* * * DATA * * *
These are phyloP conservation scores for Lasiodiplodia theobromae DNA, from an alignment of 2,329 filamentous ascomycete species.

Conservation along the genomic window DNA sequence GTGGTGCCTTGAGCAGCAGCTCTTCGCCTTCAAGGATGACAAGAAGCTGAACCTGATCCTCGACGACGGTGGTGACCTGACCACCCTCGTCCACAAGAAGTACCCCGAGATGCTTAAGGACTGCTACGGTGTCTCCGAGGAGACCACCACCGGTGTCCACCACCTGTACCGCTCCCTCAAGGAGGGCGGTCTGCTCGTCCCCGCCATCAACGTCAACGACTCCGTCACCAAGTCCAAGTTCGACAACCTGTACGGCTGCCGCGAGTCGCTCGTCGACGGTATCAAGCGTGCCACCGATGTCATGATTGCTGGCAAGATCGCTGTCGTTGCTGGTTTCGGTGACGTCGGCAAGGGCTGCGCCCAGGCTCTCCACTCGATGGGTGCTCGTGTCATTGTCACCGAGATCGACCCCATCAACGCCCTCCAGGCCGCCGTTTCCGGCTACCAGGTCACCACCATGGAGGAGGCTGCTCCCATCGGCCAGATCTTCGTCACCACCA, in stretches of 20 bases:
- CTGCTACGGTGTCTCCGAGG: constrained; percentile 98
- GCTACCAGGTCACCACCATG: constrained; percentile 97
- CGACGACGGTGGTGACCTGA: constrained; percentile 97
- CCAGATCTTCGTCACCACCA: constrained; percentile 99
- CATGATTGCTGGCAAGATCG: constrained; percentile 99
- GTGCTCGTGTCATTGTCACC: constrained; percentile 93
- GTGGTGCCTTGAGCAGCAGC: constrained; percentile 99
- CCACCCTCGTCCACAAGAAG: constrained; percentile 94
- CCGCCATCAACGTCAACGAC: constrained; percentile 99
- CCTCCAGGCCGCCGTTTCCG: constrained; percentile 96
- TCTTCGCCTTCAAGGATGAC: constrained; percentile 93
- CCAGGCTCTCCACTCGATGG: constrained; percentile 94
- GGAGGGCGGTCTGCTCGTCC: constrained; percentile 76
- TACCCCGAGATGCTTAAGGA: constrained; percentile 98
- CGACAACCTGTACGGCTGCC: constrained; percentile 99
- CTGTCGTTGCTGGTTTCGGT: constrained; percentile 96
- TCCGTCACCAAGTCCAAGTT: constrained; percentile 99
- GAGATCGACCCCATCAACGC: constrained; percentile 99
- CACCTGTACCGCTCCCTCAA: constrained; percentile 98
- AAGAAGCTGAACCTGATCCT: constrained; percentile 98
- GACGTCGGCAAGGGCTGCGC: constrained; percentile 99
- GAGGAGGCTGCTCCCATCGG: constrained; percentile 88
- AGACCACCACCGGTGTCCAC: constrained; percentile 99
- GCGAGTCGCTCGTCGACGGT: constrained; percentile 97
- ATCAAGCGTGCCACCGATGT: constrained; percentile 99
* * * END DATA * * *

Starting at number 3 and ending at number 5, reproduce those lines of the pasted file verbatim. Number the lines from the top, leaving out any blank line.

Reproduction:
- CTGCTACGGTGTCTCCGAGG: constrained; percentile 98
- GCTACCAGGTCACCACCATG: constrained; percentile 97
- CGACGACGGTGGTGACCTGA: constrained; percentile 97